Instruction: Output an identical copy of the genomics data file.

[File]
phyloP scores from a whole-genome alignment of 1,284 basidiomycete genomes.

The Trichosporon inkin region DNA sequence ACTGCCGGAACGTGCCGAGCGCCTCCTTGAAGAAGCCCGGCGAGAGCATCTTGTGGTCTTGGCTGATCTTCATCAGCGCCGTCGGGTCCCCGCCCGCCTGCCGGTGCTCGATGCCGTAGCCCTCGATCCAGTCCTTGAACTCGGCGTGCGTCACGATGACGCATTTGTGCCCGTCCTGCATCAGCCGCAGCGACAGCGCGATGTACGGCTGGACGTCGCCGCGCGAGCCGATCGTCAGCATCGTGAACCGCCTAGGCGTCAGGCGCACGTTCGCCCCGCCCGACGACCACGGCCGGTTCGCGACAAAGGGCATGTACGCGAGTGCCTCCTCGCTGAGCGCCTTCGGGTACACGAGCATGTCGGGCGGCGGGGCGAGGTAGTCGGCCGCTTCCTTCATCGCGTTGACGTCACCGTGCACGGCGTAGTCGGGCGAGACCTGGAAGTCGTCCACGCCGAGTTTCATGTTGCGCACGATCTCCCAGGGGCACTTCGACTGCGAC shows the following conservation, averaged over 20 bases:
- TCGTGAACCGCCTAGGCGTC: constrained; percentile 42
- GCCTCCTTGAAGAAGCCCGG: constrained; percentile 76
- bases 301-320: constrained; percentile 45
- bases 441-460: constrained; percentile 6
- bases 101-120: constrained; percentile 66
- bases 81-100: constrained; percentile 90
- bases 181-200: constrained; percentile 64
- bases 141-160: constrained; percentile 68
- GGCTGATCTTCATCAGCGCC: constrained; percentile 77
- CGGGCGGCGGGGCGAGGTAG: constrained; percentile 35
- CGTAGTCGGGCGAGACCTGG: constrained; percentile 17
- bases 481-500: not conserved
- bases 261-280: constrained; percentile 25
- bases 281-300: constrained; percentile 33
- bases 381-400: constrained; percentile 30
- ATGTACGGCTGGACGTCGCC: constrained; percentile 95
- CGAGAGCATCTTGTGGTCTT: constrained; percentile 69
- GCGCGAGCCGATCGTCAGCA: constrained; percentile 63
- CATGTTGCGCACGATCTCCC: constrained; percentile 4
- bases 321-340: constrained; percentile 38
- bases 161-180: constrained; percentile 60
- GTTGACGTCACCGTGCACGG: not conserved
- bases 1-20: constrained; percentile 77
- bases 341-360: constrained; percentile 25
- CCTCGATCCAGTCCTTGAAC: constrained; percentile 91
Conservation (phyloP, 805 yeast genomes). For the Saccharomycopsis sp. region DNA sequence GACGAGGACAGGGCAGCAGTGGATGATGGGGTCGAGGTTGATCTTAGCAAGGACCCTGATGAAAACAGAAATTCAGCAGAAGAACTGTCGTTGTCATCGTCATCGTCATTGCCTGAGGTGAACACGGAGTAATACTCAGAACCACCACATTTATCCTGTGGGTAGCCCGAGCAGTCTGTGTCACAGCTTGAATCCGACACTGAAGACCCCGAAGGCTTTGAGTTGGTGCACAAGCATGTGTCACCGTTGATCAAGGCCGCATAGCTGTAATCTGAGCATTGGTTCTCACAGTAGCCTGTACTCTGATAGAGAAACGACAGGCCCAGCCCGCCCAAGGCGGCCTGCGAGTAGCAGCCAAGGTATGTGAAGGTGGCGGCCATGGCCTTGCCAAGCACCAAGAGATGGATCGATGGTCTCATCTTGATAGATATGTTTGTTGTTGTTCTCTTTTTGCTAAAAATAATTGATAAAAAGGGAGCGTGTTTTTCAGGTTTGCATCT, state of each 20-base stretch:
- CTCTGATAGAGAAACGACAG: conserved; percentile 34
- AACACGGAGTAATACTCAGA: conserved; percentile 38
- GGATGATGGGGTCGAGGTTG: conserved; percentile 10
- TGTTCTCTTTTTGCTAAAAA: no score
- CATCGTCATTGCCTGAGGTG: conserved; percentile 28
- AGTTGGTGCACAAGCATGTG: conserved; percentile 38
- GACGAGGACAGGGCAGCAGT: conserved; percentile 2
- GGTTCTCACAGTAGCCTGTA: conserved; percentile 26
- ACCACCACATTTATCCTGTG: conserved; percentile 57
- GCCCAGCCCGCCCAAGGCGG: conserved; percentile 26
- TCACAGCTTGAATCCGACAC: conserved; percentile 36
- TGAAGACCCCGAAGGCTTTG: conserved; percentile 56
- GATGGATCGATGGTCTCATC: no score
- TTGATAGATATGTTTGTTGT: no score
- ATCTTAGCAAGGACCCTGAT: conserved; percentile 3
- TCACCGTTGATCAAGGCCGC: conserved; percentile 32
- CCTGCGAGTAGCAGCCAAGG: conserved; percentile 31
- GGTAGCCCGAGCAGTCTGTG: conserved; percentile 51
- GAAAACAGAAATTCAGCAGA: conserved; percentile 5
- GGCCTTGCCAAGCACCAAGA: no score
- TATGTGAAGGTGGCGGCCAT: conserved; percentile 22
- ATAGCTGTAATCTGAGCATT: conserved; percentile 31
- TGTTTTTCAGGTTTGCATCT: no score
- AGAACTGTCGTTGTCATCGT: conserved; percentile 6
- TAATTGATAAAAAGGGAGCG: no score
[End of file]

phyloP scores from a whole-genome alignment of 1,284 basidiomycete genomes.

The Trichosporon inkin region DNA sequence ACTGCCGGAACGTGCCGAGCGCCTCCTTGAAGAAGCCCGGCGAGAGCATCTTGTGGTCTTGGCTGATCTTCATCAGCGCCGTCGGGTCCCCGCCCGCCTGCCGGTGCTCGATGCCGTAGCCCTCGATCCAGTCCTTGAACTCGGCGTGCGTCACGATGACGCATTTGTGCCCGTCCTGCATCAGCCGCAGCGACAGCGCGATGTACGGCTGGACGTCGCCGCGCGAGCCGATCGTCAGCATCGTGAACCGCCTAGGCGTCAGGCGCACGTTCGCCCCGCCCGACGACCACGGCCGGTTCGCGACAAAGGGCATGTACGCGAGTGCCTCCTCGCTGAGCGCCTTCGGGTACACGAGCATGTCGGGCGGCGGGGCGAGGTAGTCGGCCGCTTCCTTCATCGCGTTGACGTCACCGTGCACGGCGTAGTCGGGCGAGACCTGGAAGTCGTCCACGCCGAGTTTCATGTTGCGCACGATCTCCCAGGGGCACTTCGACTGCGAC shows the following conservation, averaged over 20 bases:
- TCGTGAACCGCCTAGGCGTC: constrained; percentile 42
- GCCTCCTTGAAGAAGCCCGG: constrained; percentile 76
- bases 301-320: constrained; percentile 45
- bases 441-460: constrained; percentile 6
- bases 101-120: constrained; percentile 66
- bases 81-100: constrained; percentile 90
- bases 181-200: constrained; percentile 64
- bases 141-160: constrained; percentile 68
- GGCTGATCTTCATCAGCGCC: constrained; percentile 77
- CGGGCGGCGGGGCGAGGTAG: constrained; percentile 35
- CGTAGTCGGGCGAGACCTGG: constrained; percentile 17
- bases 481-500: not conserved
- bases 261-280: constrained; percentile 25
- bases 281-300: constrained; percentile 33
- bases 381-400: constrained; percentile 30
- ATGTACGGCTGGACGTCGCC: constrained; percentile 95
- CGAGAGCATCTTGTGGTCTT: constrained; percentile 69
- GCGCGAGCCGATCGTCAGCA: constrained; percentile 63
- CATGTTGCGCACGATCTCCC: constrained; percentile 4
- bases 321-340: constrained; percentile 38
- bases 161-180: constrained; percentile 60
- GTTGACGTCACCGTGCACGG: not conserved
- bases 1-20: constrained; percentile 77
- bases 341-360: constrained; percentile 25
- CCTCGATCCAGTCCTTGAAC: constrained; percentile 91
Conservation (phyloP, 805 yeast genomes). For the Saccharomycopsis sp. region DNA sequence GACGAGGACAGGGCAGCAGTGGATGATGGGGTCGAGGTTGATCTTAGCAAGGACCCTGATGAAAACAGAAATTCAGCAGAAGAACTGTCGTTGTCATCGTCATCGTCATTGCCTGAGGTGAACACGGAGTAATACTCAGAACCACCACATTTATCCTGTGGGTAGCCCGAGCAGTCTGTGTCACAGCTTGAATCCGACACTGAAGACCCCGAAGGCTTTGAGTTGGTGCACAAGCATGTGTCACCGTTGATCAAGGCCGCATAGCTGTAATCTGAGCATTGGTTCTCACAGTAGCCTGTACTCTGATAGAGAAACGACAGGCCCAGCCCGCCCAAGGCGGCCTGCGAGTAGCAGCCAAGGTATGTGAAGGTGGCGGCCATGGCCTTGCCAAGCACCAAGAGATGGATCGATGGTCTCATCTTGATAGATATGTTTGTTGTTGTTCTCTTTTTGCTAAAAATAATTGATAAAAAGGGAGCGTGTTTTTCAGGTTTGCATCT, state of each 20-base stretch:
- CTCTGATAGAGAAACGACAG: conserved; percentile 34
- AACACGGAGTAATACTCAGA: conserved; percentile 38
- GGATGATGGGGTCGAGGTTG: conserved; percentile 10
- TGTTCTCTTTTTGCTAAAAA: no score
- CATCGTCATTGCCTGAGGTG: conserved; percentile 28
- AGTTGGTGCACAAGCATGTG: conserved; percentile 38
- GACGAGGACAGGGCAGCAGT: conserved; percentile 2
- GGTTCTCACAGTAGCCTGTA: conserved; percentile 26
- ACCACCACATTTATCCTGTG: conserved; percentile 57
- GCCCAGCCCGCCCAAGGCGG: conserved; percentile 26
- TCACAGCTTGAATCCGACAC: conserved; percentile 36
- TGAAGACCCCGAAGGCTTTG: conserved; percentile 56
- GATGGATCGATGGTCTCATC: no score
- TTGATAGATATGTTTGTTGT: no score
- ATCTTAGCAAGGACCCTGAT: conserved; percentile 3
- TCACCGTTGATCAAGGCCGC: conserved; percentile 32
- CCTGCGAGTAGCAGCCAAGG: conserved; percentile 31
- GGTAGCCCGAGCAGTCTGTG: conserved; percentile 51
- GAAAACAGAAATTCAGCAGA: conserved; percentile 5
- GGCCTTGCCAAGCACCAAGA: no score
- TATGTGAAGGTGGCGGCCAT: conserved; percentile 22
- ATAGCTGTAATCTGAGCATT: conserved; percentile 31
- TGTTTTTCAGGTTTGCATCT: no score
- AGAACTGTCGTTGTCATCGT: conserved; percentile 6
- TAATTGATAAAAAGGGAGCG: no score